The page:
In the previous paragraph, I already mentioned this; your heat output and energy consumption are always closely related to each other as (graphics) processors and heat can be perceived as a 1:1 state, 200 Watts in (consumption) often equals 200 Watts of heat as output. This is the basis of TDP. NVIDIA is listing their TGP (not TDP) at 220 Watts, which is okay for a graphics card in the year 2020. The Noctua OC at defaults has a little more power allowance, we measure the power draw at gaming load to be ~240 Watt. When you open up the power limiter that would be 271 Watts.


The card tweaks well. At defaults, the GPU hits the power limiter pretty much constantly, so that's your first and quickest option to tweak. You get 12% extra on the card's default power budget. The clock frequency can take a good 115 MHz extra on the boost frequency as well. Apply these two and you'll see the GPU boost clock hovering in the 2060~2100 domain (frequencies vary per game title as they are dynamic). The memory could be tweaked to 16 Gbps, so all in all these are terrific values bringing 8% additional performance on stringent GPU situation, measured from founder edition level performance. 


High-end graphics cards follow a formula that's been tried and implemented over and over again, look at the STRIX series which have been an ongoing success with very few changes. Choosing a vendor these days; you do base on aesthetics, cooling performance, and, in 2021, availability, as performance for most cards is essentially the same. With that in mind, I seem to appreciate more and more what ASUS tried to accomplish with the Noctua Edition RTX 3070, it's something else, a different approach, and we like that. It really is one of the quietest high-end graphics cards on the market, however at the cost of a massive 4.3-slot form factor paired with two high-quality but brown/beige fans. The end result is a virtually silent product in its default configuration. The exceptionally low noise levels allow this product to be a notch more expensive. The RTX 3070 Noctua OC originally had an MSRP of $830, that however already is a $330 premium over the NVIDIA-specified MSRP of $500. Pricing and actual availability will remain to be the biggest hurdle, we looked and found this product selling for 1250 EUR, and that's just a massive no-go zone. The acoustic and temperature performance both are grand, the looks however trivial, the performance is as expected. Overall, if you think from an audiophile point of view, the product has a lot of merits. But again, there are lots of premium products out there that perform close in acoustics with looks to match. Perhaps in the future next to the DUAL, TUF, and STRIX lines we'll see other cards based on an ASUS Noctua line, devoted to those demanding extremely low noise operation. And this conclusion needs to end there. The release of the Noctua 3070 is more of a trial than something for the masses. The release creates a bit of marketing hype and if you're lucky you'll find one in etail. However future designs and gauging the interest of the public with a Noctua series is what this release likely is all about. Recommended for those interested in true silent operation.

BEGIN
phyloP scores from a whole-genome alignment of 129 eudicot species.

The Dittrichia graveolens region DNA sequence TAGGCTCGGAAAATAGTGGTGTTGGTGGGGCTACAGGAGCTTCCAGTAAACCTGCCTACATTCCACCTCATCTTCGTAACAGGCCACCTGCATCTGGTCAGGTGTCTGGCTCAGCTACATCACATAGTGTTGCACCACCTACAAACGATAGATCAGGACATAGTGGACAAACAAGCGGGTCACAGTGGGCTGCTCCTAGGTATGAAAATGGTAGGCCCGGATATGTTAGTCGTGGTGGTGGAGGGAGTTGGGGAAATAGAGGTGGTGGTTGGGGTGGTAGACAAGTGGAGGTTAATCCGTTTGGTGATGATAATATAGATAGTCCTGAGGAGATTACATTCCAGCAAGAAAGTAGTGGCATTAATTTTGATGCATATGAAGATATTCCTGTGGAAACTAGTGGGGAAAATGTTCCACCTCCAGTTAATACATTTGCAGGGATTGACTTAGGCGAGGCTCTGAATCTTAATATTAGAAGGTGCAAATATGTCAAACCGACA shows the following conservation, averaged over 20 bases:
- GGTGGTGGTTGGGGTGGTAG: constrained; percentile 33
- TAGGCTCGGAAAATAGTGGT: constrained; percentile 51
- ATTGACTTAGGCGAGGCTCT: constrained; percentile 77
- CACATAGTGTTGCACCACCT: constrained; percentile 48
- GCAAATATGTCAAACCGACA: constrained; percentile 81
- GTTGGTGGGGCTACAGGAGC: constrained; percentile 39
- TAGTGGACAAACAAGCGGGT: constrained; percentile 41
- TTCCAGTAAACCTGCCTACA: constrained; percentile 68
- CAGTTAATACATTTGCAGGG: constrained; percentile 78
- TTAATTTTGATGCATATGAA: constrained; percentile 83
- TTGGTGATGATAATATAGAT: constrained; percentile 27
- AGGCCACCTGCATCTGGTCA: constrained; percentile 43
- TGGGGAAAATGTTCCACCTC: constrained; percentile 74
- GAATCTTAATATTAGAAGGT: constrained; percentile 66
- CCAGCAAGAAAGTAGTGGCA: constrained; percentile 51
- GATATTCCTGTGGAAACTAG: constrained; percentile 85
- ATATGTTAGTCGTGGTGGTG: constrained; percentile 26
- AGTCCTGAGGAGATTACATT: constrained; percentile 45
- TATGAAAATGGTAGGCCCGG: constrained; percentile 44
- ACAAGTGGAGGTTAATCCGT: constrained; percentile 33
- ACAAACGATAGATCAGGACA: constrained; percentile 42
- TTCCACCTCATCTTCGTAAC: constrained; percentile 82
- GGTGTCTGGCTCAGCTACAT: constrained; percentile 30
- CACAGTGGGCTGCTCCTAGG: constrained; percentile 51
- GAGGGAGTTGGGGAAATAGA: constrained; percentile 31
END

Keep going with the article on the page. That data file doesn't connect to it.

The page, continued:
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- Hilbert, LOAD"*",8,1.